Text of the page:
Michael is a third generation baker, who spent his early working life in the family bakery and was baking artisan bread before it was fashionable. Partly through his good friend, Dan Lepard, Michael worked at some of London’s finest bakeries and pizzerias, such as Franco Manca and St John’s Bread and Wine. Passionate about ‘honest bread’ made with real ingredients, Michael also learnt how to make earth ovens and tours the UK festival circuit with a pizza oven.
He calls his bakery/eatery in Lewes a “hostelry with a hearth or osteria” and I can see his point; the home-made bread/pizza oven creates a great, warm atmosphere as well as amazing pizza and the simple, down to earth decor with emphasis all on the food reminds me of the sort of places you normally find in Italy or Spain.
The hearth is being used to create the sort of ‘honest’ bread that would’ve been eaten in a medieval hostelry. Michael is using ingredients that were commonly used to bake and leaven bread with until about 150 years ago – heritage flour (from John Letts) and wild yeast in the form of barm from the brewery they were usually next door to. In this case, the brewery is very traditional, family-owned, producing award-winning ales and can be seen from the bread oven.
There’s something beautifully satisfying about this bread-making process, which makes excellent use of rivet wheat (originally grown in Sussex, brought over by the Normans), has a minimum of 12 hours fermentation, used barm from the local brewery and is baked in an oven that’s handmade by the baker. At a time when many people are beginning to tire of industrially produced, plastic wrapped bread that provides little nourishment for the body or soul, this is wholesome, satisfying bread to be companionably shared with friends at home or in Michael’s canteen style bakehouse.
Michael has some interesting views on bread as a “ferment for social change” that I’ll write about in more detail soon. In the meantime he gave me some great tips for baking good bread (he also teaches bread-making at the Brook Bakery School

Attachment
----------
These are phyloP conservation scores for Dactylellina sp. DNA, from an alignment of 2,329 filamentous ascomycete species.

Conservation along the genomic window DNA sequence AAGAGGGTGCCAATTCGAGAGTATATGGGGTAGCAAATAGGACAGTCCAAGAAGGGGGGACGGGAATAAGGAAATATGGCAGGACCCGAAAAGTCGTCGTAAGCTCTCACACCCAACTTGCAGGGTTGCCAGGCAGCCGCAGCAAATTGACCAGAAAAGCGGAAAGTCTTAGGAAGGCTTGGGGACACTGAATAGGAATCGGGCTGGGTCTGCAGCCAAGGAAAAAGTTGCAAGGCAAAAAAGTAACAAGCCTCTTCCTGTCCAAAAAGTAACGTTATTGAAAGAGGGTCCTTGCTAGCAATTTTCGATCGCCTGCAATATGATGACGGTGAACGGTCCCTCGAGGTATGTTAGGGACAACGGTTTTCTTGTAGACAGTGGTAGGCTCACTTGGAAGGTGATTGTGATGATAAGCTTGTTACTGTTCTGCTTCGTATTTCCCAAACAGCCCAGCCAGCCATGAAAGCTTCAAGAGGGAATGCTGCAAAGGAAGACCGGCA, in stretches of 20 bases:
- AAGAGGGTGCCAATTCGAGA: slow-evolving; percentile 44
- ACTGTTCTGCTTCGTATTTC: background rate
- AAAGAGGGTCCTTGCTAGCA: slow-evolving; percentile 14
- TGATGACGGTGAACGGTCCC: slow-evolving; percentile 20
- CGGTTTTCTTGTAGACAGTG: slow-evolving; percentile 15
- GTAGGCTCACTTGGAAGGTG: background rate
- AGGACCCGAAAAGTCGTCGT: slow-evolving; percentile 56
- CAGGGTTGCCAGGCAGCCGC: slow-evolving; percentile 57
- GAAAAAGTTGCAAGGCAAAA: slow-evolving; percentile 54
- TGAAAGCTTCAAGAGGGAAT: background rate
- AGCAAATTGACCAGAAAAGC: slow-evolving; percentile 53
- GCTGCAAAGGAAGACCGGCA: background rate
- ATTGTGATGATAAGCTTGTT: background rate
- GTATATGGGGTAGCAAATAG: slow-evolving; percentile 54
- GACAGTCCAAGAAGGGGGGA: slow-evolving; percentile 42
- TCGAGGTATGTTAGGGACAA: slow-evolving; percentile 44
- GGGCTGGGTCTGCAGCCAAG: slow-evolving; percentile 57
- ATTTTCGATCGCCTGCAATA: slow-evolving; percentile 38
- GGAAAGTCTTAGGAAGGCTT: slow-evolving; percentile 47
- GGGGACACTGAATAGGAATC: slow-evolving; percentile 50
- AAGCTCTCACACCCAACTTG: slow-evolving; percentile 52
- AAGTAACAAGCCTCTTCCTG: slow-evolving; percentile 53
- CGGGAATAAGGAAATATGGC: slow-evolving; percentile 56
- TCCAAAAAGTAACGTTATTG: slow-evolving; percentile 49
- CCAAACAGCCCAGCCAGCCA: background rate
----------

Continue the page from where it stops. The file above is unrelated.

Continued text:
in Somerset) that I’ll share.
Apart from using great flour, Michael emphasizes that good bread needs time: “You need to leave it to prove for 5 hours minimum to make a half-decent loaf of bread, 5-10 hours for a fantastic loaf.” While I chatted to Michael at 2.30pm in the afternoon, the dough was already starting to prove ready for baking at 9am the following morning. He says that it won’t over-prove if you use less yeast – use a quarter of the amount of yeast you’d normally use if you’re opting for a long prove.
Secondly, temperature is vital during this long prove. I asked about leaving dough in the fridge and also admitted that I sometimes make dough on an evening and leave it on a cool bedroom windowsill ready for baking in the morning on a weekend. My dough behind the curtains may be okay but it seems I need to invest in a decent food thermometer/probe. Keeping the temperature low is as important as low yeast levels for a long prove apparently, but not too cold – Michael recommends 19 degrees is perfect.
In the meantime, I’m enjoying the leftover bread toasted and the tasty amount of rye flour in one of the loaves goes perfectly with smoked trout in my view (it reminds me of some of the quite dense, full of flavour, Nordic loaves I’ve tried from Trine Hahnemann
recipes). I’m dreaming of those thin-crusted pizzas and only wish The Hearth were closer to home. Suppose I’d better get baking instead.